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7 things we still don’t know about the school year in NYC, but really should

Department leaders, principals, teachers, and parents are still scrambling to figure out what schooling during a pandemic will look like.

 New York City Mayor Bill de Blasio speaks at the Bronx School for Law, Government, and Justice in 2017.
Mayor Bill de Blasio pledged to shut down the nation’s largest school system again, if more than 3% of coronavirus tests come back positive over a seven-day period.
Edwin J. Torres/ Mayoral Photo Office

New York City students will begin to return to their school buildings on Monday, and they face a mountain of worries and unanswered questions.

Next week marks the first time that schools will reopen since the city became the epicenter of the coronavirus this spring, forcing its 1 million public school students to learn online. The city is attempting to become the only school district out of the top 12 largest in the country to re-open for in person learning. But education department leaders, principals, teachers, and parents are still scrambling to figure out what schooling during a pandemic will look like.

The unknowns are dizzying: Will the airflow in schools be working well enough to curb the spread of the coronavirus? Will school buses roll on time for students who need transportation, many of whom have special needs? How will students be disciplined for acting out over Zoom? How much live interaction will students have with their teachers on the days they’re learning online?

While coronavirus cases soared in the spring, New York City now has rates hovering around 1% over several weeks. Because of that, many public health experts support reopening schools. Mayor Bill de Blasio pledged to shut down the nation’s largest school system again, though, if more than 3% of coronavirus tests come back positive over a seven-day period.

Students are expected to attend classes between one and three times a week, and learn online the rest of the time. City officials already delayed the start of school to give teachers and principals more time to plan for a year filled with new social distancing rules and staffing conundrums. In that time, fresh worries have sprung up as coronavirus cases were uncovered among staff who returned to buildings last week. Already, some teachers are refusing to enter their school buildings, working outside instead to demonstrate their distrust for the city’s back-to-school plans.

“We’re going to keep making improvements as we go along, we’re going to keep adjusting and figuring out what we need in terms of staffing,” de Blasio told reporters on Wednesday. “We’ve come this far. We’re going to keep doing what we have to do to make it better every single day.”

Here’s what we know — and what we don’t — about the start of the school year.

Has the city invested enough in improving remote teaching?

Much of the focus on reopening schools has centered on health and safety issues, which are crucial for in-person learning. But the majority of instruction this school year will be conducted virtually, since most students will only be allowed to attend school one to three days a week, and 42% of students — and counting — have opted for fully virtual learning.

While much of the reopening logistics focused on personal protective equipment, cleaning supplies, and ventilation, comparatively little energy has been spent adapting curriculum to suit the remote learning environment. And without the education department providing a wide array of materials and templates for strong remote teaching, schools are largely coming up with their own strategies. That will likely produce uneven results, experts say.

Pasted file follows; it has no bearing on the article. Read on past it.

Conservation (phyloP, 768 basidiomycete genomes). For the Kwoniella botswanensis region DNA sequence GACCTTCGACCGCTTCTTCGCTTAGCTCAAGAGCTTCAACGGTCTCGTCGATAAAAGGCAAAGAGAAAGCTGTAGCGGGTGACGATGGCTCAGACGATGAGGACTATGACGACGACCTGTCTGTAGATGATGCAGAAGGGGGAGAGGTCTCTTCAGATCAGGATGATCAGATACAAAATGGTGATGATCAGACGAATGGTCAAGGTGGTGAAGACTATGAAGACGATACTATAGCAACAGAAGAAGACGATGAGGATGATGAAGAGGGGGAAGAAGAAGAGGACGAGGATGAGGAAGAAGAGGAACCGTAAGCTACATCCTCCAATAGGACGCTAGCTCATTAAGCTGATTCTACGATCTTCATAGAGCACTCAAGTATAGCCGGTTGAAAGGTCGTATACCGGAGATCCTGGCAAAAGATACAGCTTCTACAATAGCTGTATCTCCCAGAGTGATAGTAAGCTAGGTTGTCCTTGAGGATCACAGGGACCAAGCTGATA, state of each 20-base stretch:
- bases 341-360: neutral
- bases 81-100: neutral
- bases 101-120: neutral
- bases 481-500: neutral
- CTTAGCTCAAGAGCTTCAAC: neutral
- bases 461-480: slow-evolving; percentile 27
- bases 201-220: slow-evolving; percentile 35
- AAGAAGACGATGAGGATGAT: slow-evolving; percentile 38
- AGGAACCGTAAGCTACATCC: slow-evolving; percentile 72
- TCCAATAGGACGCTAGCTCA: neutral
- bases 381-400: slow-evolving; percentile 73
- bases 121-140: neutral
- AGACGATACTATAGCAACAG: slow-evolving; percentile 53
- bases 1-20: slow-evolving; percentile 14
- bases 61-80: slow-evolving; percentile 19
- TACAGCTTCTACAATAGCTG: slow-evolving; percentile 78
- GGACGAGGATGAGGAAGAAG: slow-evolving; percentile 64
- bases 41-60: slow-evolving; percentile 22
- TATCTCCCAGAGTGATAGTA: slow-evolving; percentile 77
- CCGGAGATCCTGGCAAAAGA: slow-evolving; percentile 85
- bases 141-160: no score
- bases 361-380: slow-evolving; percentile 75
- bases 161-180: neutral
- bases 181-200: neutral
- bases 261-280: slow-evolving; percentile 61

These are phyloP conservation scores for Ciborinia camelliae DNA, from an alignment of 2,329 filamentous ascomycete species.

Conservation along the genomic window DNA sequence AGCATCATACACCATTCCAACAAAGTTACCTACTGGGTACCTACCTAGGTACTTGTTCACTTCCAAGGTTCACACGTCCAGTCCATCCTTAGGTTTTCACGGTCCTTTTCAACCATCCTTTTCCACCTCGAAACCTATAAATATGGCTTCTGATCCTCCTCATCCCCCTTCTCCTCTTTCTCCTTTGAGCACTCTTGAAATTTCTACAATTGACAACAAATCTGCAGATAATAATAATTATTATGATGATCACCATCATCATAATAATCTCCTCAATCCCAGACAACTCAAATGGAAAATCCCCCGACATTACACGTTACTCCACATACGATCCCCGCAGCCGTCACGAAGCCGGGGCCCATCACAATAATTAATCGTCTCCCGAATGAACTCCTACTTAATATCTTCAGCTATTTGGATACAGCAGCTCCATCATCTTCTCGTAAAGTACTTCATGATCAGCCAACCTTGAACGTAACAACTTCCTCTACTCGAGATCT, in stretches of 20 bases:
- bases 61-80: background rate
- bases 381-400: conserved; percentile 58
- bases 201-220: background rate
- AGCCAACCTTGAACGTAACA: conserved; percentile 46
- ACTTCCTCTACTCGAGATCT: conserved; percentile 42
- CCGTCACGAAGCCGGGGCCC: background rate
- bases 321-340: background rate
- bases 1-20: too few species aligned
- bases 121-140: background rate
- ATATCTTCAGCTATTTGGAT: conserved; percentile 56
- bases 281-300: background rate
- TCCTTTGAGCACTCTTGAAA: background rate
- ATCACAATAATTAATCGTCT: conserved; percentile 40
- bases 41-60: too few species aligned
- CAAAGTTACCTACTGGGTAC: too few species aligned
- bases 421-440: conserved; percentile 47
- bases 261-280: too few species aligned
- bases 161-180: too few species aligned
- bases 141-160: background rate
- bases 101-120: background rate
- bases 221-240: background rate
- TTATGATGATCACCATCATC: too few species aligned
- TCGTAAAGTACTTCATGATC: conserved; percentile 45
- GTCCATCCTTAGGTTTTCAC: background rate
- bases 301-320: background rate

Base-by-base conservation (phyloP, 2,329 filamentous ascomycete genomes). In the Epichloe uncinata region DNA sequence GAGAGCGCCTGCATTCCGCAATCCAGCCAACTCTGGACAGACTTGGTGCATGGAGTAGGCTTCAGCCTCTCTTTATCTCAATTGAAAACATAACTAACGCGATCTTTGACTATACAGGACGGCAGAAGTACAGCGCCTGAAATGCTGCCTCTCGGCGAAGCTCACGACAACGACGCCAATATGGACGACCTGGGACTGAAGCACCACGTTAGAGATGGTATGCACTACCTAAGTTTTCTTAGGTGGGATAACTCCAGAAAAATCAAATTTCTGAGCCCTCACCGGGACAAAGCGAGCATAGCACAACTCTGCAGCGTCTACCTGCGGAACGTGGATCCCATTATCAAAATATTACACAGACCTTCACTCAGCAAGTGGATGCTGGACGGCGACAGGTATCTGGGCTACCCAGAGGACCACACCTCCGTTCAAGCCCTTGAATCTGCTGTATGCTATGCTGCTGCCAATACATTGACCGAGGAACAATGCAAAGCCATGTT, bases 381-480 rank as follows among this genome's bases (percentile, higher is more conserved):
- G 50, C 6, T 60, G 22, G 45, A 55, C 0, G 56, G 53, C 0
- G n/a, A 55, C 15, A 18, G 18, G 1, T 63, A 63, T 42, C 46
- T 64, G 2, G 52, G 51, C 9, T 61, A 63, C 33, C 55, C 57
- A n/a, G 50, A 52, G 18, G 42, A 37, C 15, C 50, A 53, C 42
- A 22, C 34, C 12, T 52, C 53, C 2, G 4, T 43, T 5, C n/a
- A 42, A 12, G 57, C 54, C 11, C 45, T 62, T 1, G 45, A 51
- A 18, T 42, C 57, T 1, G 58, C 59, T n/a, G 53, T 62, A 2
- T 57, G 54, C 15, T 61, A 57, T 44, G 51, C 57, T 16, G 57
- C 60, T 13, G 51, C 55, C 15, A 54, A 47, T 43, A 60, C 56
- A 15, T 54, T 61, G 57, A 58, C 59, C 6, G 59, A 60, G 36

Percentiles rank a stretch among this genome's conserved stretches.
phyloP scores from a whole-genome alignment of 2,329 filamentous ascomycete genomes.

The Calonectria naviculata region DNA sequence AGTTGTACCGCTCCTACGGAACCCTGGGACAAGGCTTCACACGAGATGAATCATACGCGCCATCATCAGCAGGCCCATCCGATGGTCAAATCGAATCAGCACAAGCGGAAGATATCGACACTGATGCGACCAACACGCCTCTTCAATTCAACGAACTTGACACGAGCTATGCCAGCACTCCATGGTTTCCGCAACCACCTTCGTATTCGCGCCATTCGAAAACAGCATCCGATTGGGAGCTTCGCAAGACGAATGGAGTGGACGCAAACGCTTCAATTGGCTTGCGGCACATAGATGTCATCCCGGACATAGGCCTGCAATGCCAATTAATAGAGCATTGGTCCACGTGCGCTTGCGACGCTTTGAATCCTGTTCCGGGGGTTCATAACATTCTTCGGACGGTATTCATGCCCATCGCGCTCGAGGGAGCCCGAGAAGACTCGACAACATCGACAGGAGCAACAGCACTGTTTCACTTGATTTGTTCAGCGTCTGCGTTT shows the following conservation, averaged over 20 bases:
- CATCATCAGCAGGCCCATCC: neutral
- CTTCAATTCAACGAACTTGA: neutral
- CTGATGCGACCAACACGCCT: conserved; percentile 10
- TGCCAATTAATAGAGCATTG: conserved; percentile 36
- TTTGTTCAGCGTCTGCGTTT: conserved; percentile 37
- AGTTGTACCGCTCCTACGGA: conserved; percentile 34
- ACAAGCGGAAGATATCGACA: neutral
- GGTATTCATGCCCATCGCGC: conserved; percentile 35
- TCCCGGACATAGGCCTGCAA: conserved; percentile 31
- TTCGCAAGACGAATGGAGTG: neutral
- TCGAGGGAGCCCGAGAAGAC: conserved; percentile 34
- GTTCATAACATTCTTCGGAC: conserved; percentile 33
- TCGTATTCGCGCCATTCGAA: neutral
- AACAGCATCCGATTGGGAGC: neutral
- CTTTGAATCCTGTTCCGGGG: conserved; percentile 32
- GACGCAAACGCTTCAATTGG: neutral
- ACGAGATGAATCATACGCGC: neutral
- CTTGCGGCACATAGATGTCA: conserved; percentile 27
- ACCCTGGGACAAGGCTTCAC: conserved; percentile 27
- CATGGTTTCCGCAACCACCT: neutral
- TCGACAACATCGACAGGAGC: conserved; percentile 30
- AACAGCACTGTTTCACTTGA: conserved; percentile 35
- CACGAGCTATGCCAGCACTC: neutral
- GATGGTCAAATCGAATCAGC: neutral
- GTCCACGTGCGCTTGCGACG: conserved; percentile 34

“The operational only accounts for at most half of the problem, and we have to talk about instructional quality as well,” said Tom Liam Lynch, who runs the website InsideSchools and has previously consulted with the education department on instructional technology. “There isn’t a lot of direction or leadership when it comes to this part of the conversation.”

Education department officials have said parents should expect to find a better virtual learning experience than when the system abruptly shut down in March. The city has held training sessions for teachers on a range of topics, including how to adapt core academic subjects like reading math and how to set up virtual science classrooms. And teachers now have a few months of remote teaching under their belts.

But some teachers said they were less excited in the training sessions the department was offering — if they’d heard about them at all — and were more interested in opportunities to learn best practices from each other.

“I wish there wasn’t so much reinventing of the wheel,” said Lynn Shon, a science teacher at Brooklyn’s M.S. 88. “We’re all busting our tails making different versions of the same thing.”

Will schools have enough teachers?

Staffing remains one of the biggest challenges for school leaders. In-person classes will be smaller because of social distancing requirements, and students learning remotely from home also need instruction. Meanwhile, educators have gotten medical accommodations to work from home or requested family leave to take care of children or high-risk relatives.

The union representing principals and other administrators said schools are short 10,000 teachers. The mayor said this week the city plans to shift 2,000 education department employees into school teaching positions to address the staffing shortage, and the education department said it’s searching for other ways to fill gaps. During a town hall with District 15 parents Wednesday night, Carranza said the city is working with the City University of New York to place adjunct professors and graduate students at schools. The city also backpedaled on its promise to offer live instruction to the hybrid students on their remote days — a shift that reduces some of the staffing pressure.

The math still doesn’t add up, and it remains to be seen how the flux of students from in-person to full remote, which students can opt into at any time, will affect the impossible puzzle of creating class schedules — another conundrum Carranza has acknowledged.

Students continued to opt into remote-only learning even as online teacher check-ins kicked off Wednesday, educators said.

On top of the staffing shortage, will we see teacher layoffs?

New Yorkers are bracing for a wave of layoffs to hit the public sector. As the city faces a $9 billion budget hole over two years, de Blasio was expected to send layoff notices this month to about 22,000 public workers across all city agencies. He backed off at the last minute at the urging of union leaders, the Wall Street Journal reported.